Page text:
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Old 08-30-2012, 09:08 AM   #16
mennohellinga
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Quote:
Originally Posted by cascade9 View Post
How do we clean the platters?
Just blow the dust off. If this doesn't work, the disk is lost (and the warranty seal is broken, so don't expect a refund).

@krazywomen: you might want to look into asking questions the smart way and start a new thread for a new question.

Last edited by mennohellinga; 08-31-2012 at 06:31 AM.
 
Old 08-30-2012, 07:33 PM   #17
chrism01
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I would guess that pure distilled water would be pretty harmless for (gentle) cleaning of keybds and circuit boards.
Wouldn't try it on disks though...
isopropyl alcohol is popular, along with some unlikely candidates http://forum.gsmhosting.com/vbb/f148...eaning-680093/ ...
 
Old 08-31-2012, 02:33 AM   #18
SharpyWarpy
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Quote:
Originally Posted by chrism01 View Post
I would guess that pure distilled water would be pretty harmless for (gentle) cleaning of keybds and circuit boards.
Wouldn't try it on disks though...
isopropyl alcohol is popular, along with some unlikely candidates http://forum.gsmhosting.com/vbb/f148...eaning-680093/ ...
You mentioned discs. I'm assuming you mean the platters in the HDD. A HDD can't be serviced in the field, that renders it unreliable and therefore unusable. The tinyest spec of dust between the head and platter can scratch the platter. Disassembly must be done in a clean room and these days is only done to recover data.
 
Old 08-31-2012, 03:34 AM   #19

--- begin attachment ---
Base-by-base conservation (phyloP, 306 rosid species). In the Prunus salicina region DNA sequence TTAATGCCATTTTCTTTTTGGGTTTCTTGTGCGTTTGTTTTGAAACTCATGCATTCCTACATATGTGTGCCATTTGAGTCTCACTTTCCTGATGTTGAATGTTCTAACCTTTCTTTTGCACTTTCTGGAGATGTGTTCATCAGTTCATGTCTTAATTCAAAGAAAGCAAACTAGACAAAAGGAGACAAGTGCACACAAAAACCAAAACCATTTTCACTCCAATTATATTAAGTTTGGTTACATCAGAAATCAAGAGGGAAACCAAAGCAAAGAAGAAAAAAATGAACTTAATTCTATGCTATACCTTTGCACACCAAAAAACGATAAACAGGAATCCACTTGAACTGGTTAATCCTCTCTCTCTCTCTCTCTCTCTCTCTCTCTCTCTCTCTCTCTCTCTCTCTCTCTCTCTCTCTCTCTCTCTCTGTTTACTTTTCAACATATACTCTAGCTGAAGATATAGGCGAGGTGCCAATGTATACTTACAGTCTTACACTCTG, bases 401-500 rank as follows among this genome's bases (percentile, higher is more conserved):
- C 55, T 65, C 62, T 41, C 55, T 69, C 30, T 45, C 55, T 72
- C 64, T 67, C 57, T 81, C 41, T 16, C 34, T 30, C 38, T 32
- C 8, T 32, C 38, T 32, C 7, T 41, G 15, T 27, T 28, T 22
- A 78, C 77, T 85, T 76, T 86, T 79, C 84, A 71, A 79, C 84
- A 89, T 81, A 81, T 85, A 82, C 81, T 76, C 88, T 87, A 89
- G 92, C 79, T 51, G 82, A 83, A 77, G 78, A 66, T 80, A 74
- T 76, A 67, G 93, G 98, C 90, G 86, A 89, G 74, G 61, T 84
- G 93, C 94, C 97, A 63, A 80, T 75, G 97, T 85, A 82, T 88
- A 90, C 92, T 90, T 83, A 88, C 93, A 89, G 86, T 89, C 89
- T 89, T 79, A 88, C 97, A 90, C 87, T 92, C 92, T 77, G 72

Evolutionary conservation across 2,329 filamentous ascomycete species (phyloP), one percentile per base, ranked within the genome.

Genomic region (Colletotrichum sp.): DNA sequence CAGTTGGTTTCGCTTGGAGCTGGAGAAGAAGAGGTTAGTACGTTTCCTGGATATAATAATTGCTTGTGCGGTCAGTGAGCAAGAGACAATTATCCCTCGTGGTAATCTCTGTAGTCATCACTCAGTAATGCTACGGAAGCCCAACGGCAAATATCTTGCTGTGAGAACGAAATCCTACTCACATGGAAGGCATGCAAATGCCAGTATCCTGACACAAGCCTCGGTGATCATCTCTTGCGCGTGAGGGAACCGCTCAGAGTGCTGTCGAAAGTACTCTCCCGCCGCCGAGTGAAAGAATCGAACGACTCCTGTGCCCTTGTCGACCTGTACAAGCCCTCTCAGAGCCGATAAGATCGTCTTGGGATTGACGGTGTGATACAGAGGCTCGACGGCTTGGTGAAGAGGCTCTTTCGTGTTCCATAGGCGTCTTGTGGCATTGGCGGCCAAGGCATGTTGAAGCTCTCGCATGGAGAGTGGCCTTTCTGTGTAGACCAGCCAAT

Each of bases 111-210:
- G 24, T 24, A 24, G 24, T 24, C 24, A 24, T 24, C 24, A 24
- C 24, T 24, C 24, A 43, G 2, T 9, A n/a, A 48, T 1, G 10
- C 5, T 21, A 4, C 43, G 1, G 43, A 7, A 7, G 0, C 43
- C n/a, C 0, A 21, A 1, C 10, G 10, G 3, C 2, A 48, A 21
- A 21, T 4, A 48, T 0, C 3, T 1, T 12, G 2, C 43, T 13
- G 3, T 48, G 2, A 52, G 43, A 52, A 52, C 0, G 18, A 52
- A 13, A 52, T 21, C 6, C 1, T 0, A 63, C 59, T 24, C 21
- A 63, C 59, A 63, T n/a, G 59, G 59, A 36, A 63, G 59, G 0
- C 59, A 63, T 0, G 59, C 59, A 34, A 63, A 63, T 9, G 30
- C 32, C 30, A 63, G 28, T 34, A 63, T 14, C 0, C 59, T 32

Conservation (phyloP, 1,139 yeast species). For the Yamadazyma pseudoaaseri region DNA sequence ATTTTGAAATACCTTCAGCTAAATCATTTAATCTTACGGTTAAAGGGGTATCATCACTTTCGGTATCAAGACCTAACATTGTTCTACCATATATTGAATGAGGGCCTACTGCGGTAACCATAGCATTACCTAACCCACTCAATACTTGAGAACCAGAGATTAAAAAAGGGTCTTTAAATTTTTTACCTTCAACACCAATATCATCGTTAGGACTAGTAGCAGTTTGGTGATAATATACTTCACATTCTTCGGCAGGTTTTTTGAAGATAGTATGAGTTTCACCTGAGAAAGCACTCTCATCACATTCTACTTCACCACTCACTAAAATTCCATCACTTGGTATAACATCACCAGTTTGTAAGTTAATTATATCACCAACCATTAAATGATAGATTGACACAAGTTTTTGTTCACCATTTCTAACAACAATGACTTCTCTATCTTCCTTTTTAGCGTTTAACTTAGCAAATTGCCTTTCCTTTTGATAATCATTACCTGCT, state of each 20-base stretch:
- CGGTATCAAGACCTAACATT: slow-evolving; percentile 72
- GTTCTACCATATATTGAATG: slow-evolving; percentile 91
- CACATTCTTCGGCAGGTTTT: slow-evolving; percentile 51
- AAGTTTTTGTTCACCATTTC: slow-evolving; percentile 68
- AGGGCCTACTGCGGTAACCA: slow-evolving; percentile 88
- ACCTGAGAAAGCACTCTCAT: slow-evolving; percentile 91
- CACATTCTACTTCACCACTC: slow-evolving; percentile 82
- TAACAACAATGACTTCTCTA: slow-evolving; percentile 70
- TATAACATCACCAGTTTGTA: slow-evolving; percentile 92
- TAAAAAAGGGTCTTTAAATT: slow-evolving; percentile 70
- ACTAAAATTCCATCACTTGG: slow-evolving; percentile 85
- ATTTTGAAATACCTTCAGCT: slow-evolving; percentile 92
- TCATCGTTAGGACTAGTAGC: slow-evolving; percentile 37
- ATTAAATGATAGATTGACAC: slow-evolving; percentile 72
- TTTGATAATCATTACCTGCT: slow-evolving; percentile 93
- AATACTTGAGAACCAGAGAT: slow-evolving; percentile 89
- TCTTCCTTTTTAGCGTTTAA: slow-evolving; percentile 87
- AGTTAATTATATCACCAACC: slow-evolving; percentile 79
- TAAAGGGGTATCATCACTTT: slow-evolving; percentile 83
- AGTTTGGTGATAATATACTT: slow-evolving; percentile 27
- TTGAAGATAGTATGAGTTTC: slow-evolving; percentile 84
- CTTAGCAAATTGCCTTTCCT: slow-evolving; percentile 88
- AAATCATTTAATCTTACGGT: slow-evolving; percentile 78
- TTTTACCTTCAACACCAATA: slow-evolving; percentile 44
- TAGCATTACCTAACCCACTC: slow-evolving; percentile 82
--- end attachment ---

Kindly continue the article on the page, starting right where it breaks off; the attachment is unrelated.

cascade9
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Quote:
Originally Posted by Soadyheid View Post
OK, OK, If it's dead you can't harm it any more. If sticking it in a dishwasher makes it work, it's a bonus. But as a practice with electronic equiptment I wouldn't advise it.
I'd _never_ stick a keyboard, or any other electrical stuff into a dishwasher to clean it.

I use the 'warm soapy water and leave it to dry' method like SharpyWarpy. Though I add metho to the water, and rinse in water then a bit of metho.

BTW, I learnt that method from my father, whos been an electrical engineer since the late 1960s.

Quote:
Originally Posted by mennohellinga View Post
Just blow the dust off. If this doesn't work, the disk is lost (and the warranty seal is broken, so don't expect a refund).
Hmmm...I shoud have put a smilie in to make it more obvious I was joking.

Quote:
Originally Posted by SharpyWarpy View Post
A HDD can't be serviced in the field, that renders it unreliable and therefore unusable. The tinyest spec of dust between the head and platter can scratch the platter. Disassembly must be done in a clean room and these days is only done to recover data.
I is possible to get away with cracking a HDD and even changing platters without a clean room (I've done it). But yeah, I wouldnt trust any HDD that has been opened, even if it was done professionally in a clean room. Its just not worth the risk, HDDs are cheap....